18. Kennedy, C., & Rogers, J. I. (2015). Virtuous Drones? The International Journal of Human Rights, 19(2), 211–227.CrossRefGoogle Scholar
  19. Levinger, M. (2009). Geographical Information Systems Technology as a Tool for Genocide Prevention: The Case of Darfur. Space and Polity, 13(1), 69–76.CrossRefGoogle Scholar
  20. Lyons, J. (2012). Documenting Violations of International Humanitarian Law from Space: A Critical Review of Geospatial Analysis of Satellite Imagery During Armed Conflicts in Gaza (2009), Georgia (2008) and Sri Lanka (2009). International Review of the Red Cross, 94, 866.CrossRefGoogle Scholar
  21. MONUSCO Peacekeepers Rescue 14 People from a Sinking Boat on Lake Kivu. (2014, May 8). MONUSCO. Retrieved from
  22. Müller, L. (2015). The Force Intervention Brigade—United Nations Forces Beyond the Fine Line Between Peacekeeping and Peace Enforcement. Journal of Conflict and Security Law, 20(3), 359–380.CrossRefGoogle Scholar
  23. NGOs Against MONUSCO Drones for Humanitarian Work. (2014, July 23). IRIN News. Retrieved from
  24. Parks, L. (2001). Satellite Views of Srebrenica: Tele-visuality and the Politics of Witnessing. Social Identities, 7(4), 585–611.CrossRefGoogle Scholar
  25. Parks, L. (2009). Digging into Google Earth: An Analysis of “Crisis in Darfur.” Geoforum, 40(4), 535–545.CrossRefGoogle Scholar
  26. Perugini, N., & Gordon, N. (2015). The Human Right to Dominate. New York: Oxford University Press.CrossRefGoogle Scholar
  27. Public Redacted Version of the Prosecutor’s Application Under Article 58—Annex A. Situation in Darfur, the Sudan. (2008, May 14). International Criminal Court: Office of the Prosecutor. No.: ICC 02/05. Retrieved from
  28. Ramsbotham, O., Miall, H., & Woodhouse, T. (2011). Contemporary Conflict Resolution. Cambridge: Polity.Google Scholar
  29. Saint-Amour, P. K. (2011). Applied Modernism Military and Civilian Uses of the Aerial Photomosaic. Theory, Culture & Society, 28(7–8), 241–269.CrossRefGoogle Scholar
  30. Sandvik, K., & Lohne, K. (2014). The Rise of the Humanitarian Drone: Giving Content to an Emerging Concept. Millennium—Journal of International Studies, 43(1), 9.CrossRefGoogle Scholar
  31. Sandvik, K., et al. (2014). Humanitarian Technology: A Critical Research Agenda. International Review of the Red Cross, 96(893), 1–24.CrossRefGoogle Scholar
  32. Slim, H. (2001). Violence and Humanitarianism Moral Paradox and the Protection of Civilians. Security Dialogue, 32(3), 325–339.CrossRefGoogle Scholar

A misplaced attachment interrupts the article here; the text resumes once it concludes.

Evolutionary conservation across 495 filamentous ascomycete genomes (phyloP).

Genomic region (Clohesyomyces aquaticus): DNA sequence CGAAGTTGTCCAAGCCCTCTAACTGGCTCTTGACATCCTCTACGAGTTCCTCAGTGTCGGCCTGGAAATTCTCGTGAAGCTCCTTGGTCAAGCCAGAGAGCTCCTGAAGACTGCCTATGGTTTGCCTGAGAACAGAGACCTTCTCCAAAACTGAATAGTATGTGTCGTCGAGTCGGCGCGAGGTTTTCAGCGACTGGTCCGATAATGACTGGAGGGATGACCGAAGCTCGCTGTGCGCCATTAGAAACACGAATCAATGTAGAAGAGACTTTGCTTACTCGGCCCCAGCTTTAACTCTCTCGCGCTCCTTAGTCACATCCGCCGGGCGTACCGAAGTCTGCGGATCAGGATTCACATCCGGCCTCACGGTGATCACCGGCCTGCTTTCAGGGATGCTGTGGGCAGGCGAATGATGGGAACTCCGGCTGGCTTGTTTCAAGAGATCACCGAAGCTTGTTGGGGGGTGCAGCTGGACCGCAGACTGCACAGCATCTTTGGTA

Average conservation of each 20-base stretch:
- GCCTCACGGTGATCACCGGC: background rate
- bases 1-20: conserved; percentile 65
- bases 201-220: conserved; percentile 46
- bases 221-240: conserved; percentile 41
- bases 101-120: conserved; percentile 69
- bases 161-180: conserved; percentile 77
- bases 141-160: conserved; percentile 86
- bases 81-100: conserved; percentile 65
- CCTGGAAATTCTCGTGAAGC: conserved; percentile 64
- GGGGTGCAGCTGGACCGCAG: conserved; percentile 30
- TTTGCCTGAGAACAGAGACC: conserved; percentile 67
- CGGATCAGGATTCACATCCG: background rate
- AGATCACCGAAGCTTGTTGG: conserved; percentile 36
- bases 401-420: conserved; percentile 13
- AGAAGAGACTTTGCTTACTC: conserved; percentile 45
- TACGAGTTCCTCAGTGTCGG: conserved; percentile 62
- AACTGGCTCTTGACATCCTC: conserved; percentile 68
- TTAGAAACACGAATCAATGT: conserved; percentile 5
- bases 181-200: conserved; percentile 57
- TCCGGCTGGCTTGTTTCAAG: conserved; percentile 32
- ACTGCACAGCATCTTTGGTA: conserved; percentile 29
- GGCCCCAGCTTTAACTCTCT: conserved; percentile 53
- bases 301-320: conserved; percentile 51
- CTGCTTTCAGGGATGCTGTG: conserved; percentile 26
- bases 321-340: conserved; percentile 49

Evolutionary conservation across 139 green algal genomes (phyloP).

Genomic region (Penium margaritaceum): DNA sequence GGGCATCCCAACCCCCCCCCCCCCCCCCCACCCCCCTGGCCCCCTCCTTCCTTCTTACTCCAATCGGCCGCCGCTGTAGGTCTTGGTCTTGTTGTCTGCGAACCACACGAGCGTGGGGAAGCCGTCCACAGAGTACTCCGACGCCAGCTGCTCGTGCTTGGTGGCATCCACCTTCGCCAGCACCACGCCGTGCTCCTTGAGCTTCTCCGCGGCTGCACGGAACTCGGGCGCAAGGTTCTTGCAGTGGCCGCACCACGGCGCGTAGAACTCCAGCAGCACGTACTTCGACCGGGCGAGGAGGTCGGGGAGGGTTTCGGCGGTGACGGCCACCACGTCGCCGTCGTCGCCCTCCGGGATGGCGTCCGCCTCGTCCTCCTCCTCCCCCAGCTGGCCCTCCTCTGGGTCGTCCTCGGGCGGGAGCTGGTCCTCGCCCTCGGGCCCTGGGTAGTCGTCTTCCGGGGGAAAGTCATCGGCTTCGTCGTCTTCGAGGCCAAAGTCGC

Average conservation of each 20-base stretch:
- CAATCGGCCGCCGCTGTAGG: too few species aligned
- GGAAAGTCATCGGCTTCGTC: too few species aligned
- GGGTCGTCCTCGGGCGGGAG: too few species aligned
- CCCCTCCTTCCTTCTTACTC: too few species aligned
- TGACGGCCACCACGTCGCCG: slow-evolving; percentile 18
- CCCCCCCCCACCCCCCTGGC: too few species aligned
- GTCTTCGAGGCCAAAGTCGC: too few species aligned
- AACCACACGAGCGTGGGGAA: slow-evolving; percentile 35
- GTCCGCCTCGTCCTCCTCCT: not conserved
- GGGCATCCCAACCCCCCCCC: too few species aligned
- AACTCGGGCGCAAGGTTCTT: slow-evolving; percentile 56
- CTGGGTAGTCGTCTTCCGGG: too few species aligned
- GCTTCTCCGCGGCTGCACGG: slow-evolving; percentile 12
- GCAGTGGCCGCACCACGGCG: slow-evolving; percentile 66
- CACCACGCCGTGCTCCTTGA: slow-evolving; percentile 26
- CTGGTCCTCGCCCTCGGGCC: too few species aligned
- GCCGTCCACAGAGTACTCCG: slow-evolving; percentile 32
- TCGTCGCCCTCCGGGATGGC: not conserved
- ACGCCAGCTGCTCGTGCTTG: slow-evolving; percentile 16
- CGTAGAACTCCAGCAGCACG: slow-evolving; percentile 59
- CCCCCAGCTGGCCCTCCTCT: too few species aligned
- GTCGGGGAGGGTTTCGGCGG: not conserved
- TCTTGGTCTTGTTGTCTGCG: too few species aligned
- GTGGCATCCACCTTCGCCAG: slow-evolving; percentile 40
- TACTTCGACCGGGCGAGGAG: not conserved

33. Solvang, O. (2014). Razed to the Ground: Syria’s Unlawful Neighborhood Demolitions in 2012–2013. New York: Human Rights Watch. Google Scholar
  34. Tuathail, G. Ó. (1996). Critical Geopolitics: The Politics of Writing Global Space (Vol. 6). Minneapolis: University of Minnesota Press.Google Scholar
  35. Tuathail, G. Ó. (1999). Understanding Critical Geopolitics: Geopolitics and Risk Society. The Journal of Strategic Studies, 22(2–3), 107–124.CrossRefGoogle Scholar
  36. UN. (2014). Performance Peacekeeping: Final Report of the Expert Panel on Technology and Innovation in UN Peacekeeping. United Nations.Google Scholar
  37. UN Launches Unmanned Surveillance Aircraft to Better Protect Civilians in Vast DR Congo. (2013, December 3). UN News Center. Retrieved from
  38. Unmanned Drones Used by UN Peacekeepers in the DRC. (2014, July 15). World Vision. Retrieved from
  39. U.S. Geospatial Intelligence Foundation. (2015). State of GEOINT 2015. Retrieved from
  40. Weizman, E. (2003). The Politics of Verticality: The West Bank as an Architectural Construction. In KW, Territories: Islands, Camps and Other States of Utopia. Berlin: Institute of Contemporary Art.Google Scholar
  41. Weizman, E. (2011). The Least of All Possible Evils: Humanitarian Violence from Arendt to Gaza. London: Verso Books.Google Scholar
  42. Williams, A. (2013). Re-orientating Vertical Geopolitics. Geopolitics, 18(1), 225–246. CrossRefGoogle Scholar
  43. World Leaders Recommit to Modernize 120,000-Strong UN Peacekeeping Force. (2015, September 28). UN News Center. Retrieved from

Copyright information

© The Author(s) 2018

Authors and Affiliations

  1. 1.University of CaliforniaLos AngelesUSA

Personalised recommendations